For 12 months my boy busted his ass every single day.. 20+ hours a week with developmental specialists, an SLP, and a handful of ABA teachers.. focused on learning everything he possibly could and didn’t allow any of his parent’s bullshit affect him or slow him down.. He learned basic sign language then traded that in to be able to say all the words he could store in his brain.. and sentences! He’s made friends! He says hi to them and remembers their names when we show up for playgroup each week! Sometimes he’s a total asshole to other kids! He has the ability to connect with other kids enough to be a “typical” asshole toddler and scream, “MINE!” when it’s totally not! I can’t blow dry my hair for 10 minutes without him at the bathroom door begging me to sit in the living room and play with him. Pretend play! That was a thing that didn’t exist in his world before!

He talks! And talks and talks and talks. It’s 11PM and I can hear him in bed talking to his Owl! And I can understand what he’s saying. He talks.

I have never been so proud of another person in my life. Riot is one of the few.. He is only still eligible for Early Intervention because of his ASD diagnosis.. He scored so high in every section of the evaluation that, judging by the numbers alone, he would no longer be eligible to receive any more services from early intervention.

©2016 RRRIOTmama

These numbers are just.. unbelievable.

Since his evaluation at 18 months old, he went ⬆️6 POINTS in cognition, ⬆️12 in motor development,

⬆️27 in personal/social interaction,

and here’s the big one…

⬆️33 in expressive and receptive communication.

Not only did he score high enough across the board to no longer qualify for E.I., he didn’t even come close to that 77 mark in any category. And let me be clear when I say this – we have never strived for neurotypical. Neurotypical has never been a goal and Riot will never be neurotypical no matter what the numbers say. He will always be someone with autism AND while being on the spectrum, was also able to learn an incredible amount about himself, the world around him, and how to connect, interact, and communicate with anyone he came into contact with.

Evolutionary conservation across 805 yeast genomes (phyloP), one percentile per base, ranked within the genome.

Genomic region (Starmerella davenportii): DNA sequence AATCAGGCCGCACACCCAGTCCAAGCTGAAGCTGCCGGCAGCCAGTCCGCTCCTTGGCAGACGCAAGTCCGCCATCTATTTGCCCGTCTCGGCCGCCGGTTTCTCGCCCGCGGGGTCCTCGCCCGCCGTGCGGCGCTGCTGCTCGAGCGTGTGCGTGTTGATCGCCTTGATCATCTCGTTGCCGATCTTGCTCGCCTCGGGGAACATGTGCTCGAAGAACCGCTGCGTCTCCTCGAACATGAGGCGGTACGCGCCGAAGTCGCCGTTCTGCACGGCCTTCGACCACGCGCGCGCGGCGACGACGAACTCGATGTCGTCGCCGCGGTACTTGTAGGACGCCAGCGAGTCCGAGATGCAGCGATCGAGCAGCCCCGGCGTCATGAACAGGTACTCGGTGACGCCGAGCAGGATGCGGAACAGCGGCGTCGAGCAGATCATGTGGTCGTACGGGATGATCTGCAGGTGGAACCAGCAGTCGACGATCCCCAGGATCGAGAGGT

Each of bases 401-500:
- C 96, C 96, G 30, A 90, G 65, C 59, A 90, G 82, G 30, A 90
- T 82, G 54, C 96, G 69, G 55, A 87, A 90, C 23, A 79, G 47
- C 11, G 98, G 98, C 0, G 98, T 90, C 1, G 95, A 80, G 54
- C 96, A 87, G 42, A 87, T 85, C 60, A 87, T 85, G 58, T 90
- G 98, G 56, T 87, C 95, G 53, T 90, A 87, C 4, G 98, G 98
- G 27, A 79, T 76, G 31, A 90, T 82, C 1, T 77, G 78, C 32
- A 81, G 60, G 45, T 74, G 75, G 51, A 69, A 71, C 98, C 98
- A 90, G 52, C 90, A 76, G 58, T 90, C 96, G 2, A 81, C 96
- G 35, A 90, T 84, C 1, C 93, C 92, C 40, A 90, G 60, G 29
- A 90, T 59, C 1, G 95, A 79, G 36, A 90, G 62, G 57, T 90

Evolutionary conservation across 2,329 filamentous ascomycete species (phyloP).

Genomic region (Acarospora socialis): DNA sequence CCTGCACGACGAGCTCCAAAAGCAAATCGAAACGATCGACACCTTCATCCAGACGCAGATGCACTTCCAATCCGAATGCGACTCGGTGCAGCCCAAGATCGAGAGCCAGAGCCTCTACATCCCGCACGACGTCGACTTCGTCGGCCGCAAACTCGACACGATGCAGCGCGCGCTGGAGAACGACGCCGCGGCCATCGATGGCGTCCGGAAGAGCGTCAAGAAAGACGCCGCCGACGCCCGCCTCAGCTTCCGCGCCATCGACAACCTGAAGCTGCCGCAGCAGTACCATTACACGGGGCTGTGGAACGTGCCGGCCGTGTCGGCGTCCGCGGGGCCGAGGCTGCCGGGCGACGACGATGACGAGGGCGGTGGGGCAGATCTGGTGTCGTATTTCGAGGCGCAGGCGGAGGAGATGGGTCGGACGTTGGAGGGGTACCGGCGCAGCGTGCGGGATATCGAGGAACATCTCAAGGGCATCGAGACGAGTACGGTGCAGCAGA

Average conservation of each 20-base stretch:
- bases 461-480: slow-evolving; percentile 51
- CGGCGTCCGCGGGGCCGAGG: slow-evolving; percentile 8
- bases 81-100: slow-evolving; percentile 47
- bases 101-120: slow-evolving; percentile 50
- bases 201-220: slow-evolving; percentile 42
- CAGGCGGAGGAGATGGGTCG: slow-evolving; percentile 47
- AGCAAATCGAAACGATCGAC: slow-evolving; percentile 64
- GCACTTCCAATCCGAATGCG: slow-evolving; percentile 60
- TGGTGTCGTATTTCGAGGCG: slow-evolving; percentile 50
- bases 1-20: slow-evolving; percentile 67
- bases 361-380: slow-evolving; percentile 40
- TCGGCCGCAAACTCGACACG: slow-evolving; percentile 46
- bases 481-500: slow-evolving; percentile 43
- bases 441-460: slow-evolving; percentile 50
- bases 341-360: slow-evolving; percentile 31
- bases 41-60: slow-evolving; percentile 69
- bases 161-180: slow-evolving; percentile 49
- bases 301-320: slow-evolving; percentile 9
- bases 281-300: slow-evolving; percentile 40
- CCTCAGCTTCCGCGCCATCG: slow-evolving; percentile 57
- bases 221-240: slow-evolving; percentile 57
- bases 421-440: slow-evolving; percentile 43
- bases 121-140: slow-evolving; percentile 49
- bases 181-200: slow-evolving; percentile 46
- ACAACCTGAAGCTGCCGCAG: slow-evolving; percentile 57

Proud Mama Moment #987632459:

In comparison to where he had regressed to one year ago, Riot is back at it, currently screaming from the top of his lungs and developing right alongside the rest of you 2.5 year old norms.

©2016 RRRIOTmama

I am his biggest fan.

 

 

 

©2016 RRRIOTmama

 

 

©2016 RRRIOTmama

 

 

©2016 RRRIOTmama

 

Work Hard, Play Harder.


“If a child cannot learn in the way we teach.. we must teach in a way the child can learn.” -Dr. O Lovaas

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I can’t believe we’re just a week shy of it being one year since Riot was diagnosed with autism spectrum disorder (10/28/2015). That sentence alone brings on such a tidal wave of emotions, memories.. all the feelings! Two weeks ago Riot and I drove into Boston for his one year follow up appointment with his developmental pediatrician to go over his progress and discuss what our next set of goals would be. With the biggest smile on my face I’m the proudest ever to report back to anyone  reading this that his doctor was absolutely blown away by all the skills he’s learned in just 12 months. People often forget that he understands nearly everything that is said to him (because he doesn’t have all the words just yet to respond), but the night before and on our way into the city I reminded him what this appointment was for and how he should walk right in like a big boy and show off everything he now knew how to do. And he did! While the doctor and I caught up he went down the list giving examples of all his new tricks: he was signing to ask her if he could play with the toys she had on the shelf.. which he pointed to (if you’re not an autism parent then you probably don’t know that pointing to show you something is a big deal), pairing those signs with words.. WORDS! Truck! Car! Percy! Thomas! Owl… Hoooo-Hoooo! He sat at the tiny kids desk in her office and played.. making the toys all talk to each other and making propeller noises while he held up an airplane that was using the windowsill as a runway.. Imaginative play! Then he stopped to ask me (signing and verbally) for a snack and something to drink. Yup. It literally went as good as it could’ve possibly gone. I couldn’t have done it better myself. Or, like, if I had bribed him with a tub of chocolate frosting (he’s definitely my kid) and unlimited hours of iPad time. Not to mention he was so well behaved for the entire 60 minute appointment and all of the travel time.